Sigur R髎
"S忙gl贸pur"

(Filter US Recordings 2006)Sigur R髎 - S忙gl贸pur

A few years ago, while discussing some of the more interesting bands we'd heard lately, a friend of mine told me: "I can't remember their name, but there's this band from Iceland who made an album that sounds like Kid A, except it came out before Kid A, and it's a lot better"¦ oh, yeah, and their lyrics are all in a language that the singer made up himself."

That band was Sigur Rós, and my friend's description of their 1999 US debut Ágætis Byrjun -- experimental Radiohead done better -- still holds...sort of. Surrounding their guitars and drums with bells, strings, children's choirs, and subtle electronics, Sigur Rós merges indie rock and ambient music far more seamlessly than Radiohead. At the same time, their preference for droning, ultra-minimalist compositions over pop songs has assured that Sigur Rós will never enjoy Radiohead's mainstream success (except, of course, in their native Iceland, a place where -- given the popularity of groups like Sigur Rós and The Sugarcubes -- even senior citizens must listen to art rock).

Sæglópur -- a CD/DVD set that combines the titular single with three unreleased tracks and a trio of videos from Sigur Rós' fourth and latest album, Takk -- opens with a simple melody played on glockenspiel and piano, plus the voice of singer Jon Thor Birgisson drifting in and out like a moaning ghost. This carries on for sixty seconds before the full band comes crashing in with the force of a glacier splashing into the sea. As the intensity skyrockets, Birgisson's vocals become increasingly impassioned, sounding like an angel heralding the end of the world. In terms of sheer, symphonic power, it makes The Arcade Fire look like a Bic lighter.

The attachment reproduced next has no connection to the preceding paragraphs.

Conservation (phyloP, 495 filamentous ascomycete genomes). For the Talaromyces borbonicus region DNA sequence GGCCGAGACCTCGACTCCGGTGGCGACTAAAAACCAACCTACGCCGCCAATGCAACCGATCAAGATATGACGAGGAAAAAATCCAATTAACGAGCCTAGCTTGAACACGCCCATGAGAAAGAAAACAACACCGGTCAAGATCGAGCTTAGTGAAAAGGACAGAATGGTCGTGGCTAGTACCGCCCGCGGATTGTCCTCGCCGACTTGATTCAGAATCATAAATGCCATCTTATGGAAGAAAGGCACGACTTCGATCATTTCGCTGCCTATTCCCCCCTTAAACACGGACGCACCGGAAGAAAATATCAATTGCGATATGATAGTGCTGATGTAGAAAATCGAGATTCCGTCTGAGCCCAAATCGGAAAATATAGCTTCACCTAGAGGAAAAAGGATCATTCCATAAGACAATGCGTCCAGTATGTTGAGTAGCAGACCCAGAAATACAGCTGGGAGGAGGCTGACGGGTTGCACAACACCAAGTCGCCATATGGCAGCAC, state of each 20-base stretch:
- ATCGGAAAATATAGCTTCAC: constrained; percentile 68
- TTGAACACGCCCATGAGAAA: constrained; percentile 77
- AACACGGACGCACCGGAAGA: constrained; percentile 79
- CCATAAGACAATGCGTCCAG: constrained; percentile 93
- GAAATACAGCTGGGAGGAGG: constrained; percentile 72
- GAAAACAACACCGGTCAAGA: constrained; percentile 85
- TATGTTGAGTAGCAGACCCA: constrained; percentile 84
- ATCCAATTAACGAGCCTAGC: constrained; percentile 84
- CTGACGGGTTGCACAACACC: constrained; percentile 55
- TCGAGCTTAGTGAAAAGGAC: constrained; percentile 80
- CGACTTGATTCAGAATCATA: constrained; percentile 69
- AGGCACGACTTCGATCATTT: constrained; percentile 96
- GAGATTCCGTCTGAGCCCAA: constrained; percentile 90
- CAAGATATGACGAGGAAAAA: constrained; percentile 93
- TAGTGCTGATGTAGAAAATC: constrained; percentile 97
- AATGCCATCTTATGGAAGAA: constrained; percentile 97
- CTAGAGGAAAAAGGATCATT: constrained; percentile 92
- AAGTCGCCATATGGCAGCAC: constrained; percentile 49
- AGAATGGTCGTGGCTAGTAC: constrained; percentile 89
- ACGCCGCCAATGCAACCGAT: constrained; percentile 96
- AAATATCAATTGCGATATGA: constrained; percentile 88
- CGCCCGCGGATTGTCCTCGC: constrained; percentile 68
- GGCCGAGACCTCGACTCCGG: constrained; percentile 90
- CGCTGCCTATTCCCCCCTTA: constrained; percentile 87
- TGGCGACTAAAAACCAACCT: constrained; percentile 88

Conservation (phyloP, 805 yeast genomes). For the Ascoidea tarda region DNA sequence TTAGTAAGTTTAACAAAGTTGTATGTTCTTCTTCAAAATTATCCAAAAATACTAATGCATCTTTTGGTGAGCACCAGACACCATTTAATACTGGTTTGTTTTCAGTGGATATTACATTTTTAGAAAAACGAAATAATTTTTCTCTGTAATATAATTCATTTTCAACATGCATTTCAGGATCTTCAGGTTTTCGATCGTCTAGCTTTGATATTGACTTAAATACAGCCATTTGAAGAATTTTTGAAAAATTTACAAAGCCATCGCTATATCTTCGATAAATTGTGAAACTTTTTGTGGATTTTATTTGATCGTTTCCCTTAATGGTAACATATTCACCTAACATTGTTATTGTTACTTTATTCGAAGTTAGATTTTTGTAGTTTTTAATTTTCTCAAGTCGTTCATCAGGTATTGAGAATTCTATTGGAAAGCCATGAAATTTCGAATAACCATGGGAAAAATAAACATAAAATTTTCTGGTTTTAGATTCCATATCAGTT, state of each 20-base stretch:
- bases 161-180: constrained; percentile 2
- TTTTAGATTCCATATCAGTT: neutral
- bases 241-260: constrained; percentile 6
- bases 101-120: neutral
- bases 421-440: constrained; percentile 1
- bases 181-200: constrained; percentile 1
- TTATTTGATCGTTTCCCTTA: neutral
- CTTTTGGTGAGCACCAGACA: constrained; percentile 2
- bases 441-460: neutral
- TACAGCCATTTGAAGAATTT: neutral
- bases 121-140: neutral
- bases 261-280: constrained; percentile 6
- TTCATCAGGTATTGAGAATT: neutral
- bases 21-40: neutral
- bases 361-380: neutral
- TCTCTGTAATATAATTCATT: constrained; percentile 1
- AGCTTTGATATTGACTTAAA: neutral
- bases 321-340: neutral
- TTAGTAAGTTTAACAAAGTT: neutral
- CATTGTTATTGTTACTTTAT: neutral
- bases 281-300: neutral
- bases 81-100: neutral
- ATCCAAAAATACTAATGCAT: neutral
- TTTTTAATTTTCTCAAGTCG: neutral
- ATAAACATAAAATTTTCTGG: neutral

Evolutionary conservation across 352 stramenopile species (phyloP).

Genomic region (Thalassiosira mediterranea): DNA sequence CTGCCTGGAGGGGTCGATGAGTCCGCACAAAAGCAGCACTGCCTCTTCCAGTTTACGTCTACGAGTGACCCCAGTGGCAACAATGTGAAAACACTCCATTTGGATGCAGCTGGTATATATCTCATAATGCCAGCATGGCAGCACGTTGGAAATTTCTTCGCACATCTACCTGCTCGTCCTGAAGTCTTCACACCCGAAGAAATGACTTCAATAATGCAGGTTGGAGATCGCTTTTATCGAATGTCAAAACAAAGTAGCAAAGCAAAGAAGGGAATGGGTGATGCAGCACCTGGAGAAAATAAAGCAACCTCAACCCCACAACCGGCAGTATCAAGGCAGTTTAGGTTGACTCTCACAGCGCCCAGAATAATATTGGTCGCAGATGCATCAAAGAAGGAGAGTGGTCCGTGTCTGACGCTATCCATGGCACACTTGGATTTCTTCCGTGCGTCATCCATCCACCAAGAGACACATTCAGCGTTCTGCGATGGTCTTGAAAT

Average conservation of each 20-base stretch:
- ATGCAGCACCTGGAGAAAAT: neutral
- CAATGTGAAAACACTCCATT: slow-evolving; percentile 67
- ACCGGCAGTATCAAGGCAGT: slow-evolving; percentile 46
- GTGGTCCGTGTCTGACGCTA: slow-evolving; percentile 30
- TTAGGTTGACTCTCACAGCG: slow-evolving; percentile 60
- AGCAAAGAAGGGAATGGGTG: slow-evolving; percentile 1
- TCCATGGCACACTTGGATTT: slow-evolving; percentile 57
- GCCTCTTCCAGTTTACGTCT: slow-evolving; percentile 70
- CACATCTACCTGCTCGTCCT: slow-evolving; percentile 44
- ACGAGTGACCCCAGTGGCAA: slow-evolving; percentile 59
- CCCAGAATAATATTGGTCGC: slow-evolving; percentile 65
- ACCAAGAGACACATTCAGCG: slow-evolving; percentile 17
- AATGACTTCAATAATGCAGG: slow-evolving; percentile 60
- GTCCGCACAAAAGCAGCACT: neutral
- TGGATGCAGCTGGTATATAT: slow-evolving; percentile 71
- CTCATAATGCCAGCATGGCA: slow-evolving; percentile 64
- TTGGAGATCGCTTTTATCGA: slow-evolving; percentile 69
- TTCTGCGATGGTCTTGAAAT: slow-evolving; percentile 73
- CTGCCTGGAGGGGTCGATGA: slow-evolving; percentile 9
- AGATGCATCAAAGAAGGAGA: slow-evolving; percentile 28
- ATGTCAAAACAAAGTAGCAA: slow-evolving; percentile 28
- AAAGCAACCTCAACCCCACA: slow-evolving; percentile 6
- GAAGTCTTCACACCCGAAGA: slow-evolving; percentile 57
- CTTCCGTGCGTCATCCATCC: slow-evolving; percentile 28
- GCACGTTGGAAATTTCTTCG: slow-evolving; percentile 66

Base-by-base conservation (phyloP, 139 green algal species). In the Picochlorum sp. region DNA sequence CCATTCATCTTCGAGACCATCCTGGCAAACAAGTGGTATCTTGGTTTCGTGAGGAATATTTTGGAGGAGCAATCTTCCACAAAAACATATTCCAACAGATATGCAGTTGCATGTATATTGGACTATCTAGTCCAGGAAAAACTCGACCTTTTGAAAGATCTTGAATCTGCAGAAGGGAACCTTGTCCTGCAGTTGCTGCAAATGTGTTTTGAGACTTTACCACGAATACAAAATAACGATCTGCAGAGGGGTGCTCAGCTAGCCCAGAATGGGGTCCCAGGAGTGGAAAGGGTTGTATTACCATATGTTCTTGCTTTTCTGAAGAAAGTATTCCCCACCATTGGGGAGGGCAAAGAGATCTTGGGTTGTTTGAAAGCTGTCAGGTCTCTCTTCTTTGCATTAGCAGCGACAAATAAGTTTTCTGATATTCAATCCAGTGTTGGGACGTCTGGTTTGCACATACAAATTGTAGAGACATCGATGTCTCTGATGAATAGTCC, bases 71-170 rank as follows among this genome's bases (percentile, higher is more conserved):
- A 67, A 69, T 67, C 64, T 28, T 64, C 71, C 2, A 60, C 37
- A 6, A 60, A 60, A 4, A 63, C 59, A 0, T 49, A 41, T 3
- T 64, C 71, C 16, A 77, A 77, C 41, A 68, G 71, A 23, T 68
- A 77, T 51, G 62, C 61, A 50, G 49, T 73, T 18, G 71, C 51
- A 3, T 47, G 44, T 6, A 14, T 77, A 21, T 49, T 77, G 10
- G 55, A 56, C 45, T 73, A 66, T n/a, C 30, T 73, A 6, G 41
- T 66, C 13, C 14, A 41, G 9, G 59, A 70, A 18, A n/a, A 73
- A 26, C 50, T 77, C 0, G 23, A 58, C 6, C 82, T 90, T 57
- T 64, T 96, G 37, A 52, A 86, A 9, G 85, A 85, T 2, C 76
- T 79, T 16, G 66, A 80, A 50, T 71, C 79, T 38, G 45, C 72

Once the storm of the title track is over, the remaining songs seem like driftwood in the floodwater. "Refur" is a fleeting flicker of echoing piano notes, while "Ó friður" finds an ensemble of strings, flute and piano drawing out a single note for two minutes before Birgisson joins in with a trembling vocal refrain. "Kafari", the final track, is a drone played mostly on waterbells that's so gentle as to barely register on the eardrums.

Lovely as the music may be, the value of Sæglópur as a piece of merchandise depends entirely upon one's level of devotion to the artist. Given that it's neither the best starting point for newcomers (that would be Ágætis Byrjun or its effectively untitled follow-up ( ) -- a.k.a. "Parenthesis"), nor terribly essential for casual fans, I suppose the litmus test for whether one needs to buy it would be whether one considers watching Sigur Rós' videos of children swimming and waving flags on YouTube an inadequate substitute for the DVD. Otherwise, this is exactly the sort of interesting-but-inessential "B" material that a band ought to be giving away free to fans on its website.

B-

buy it!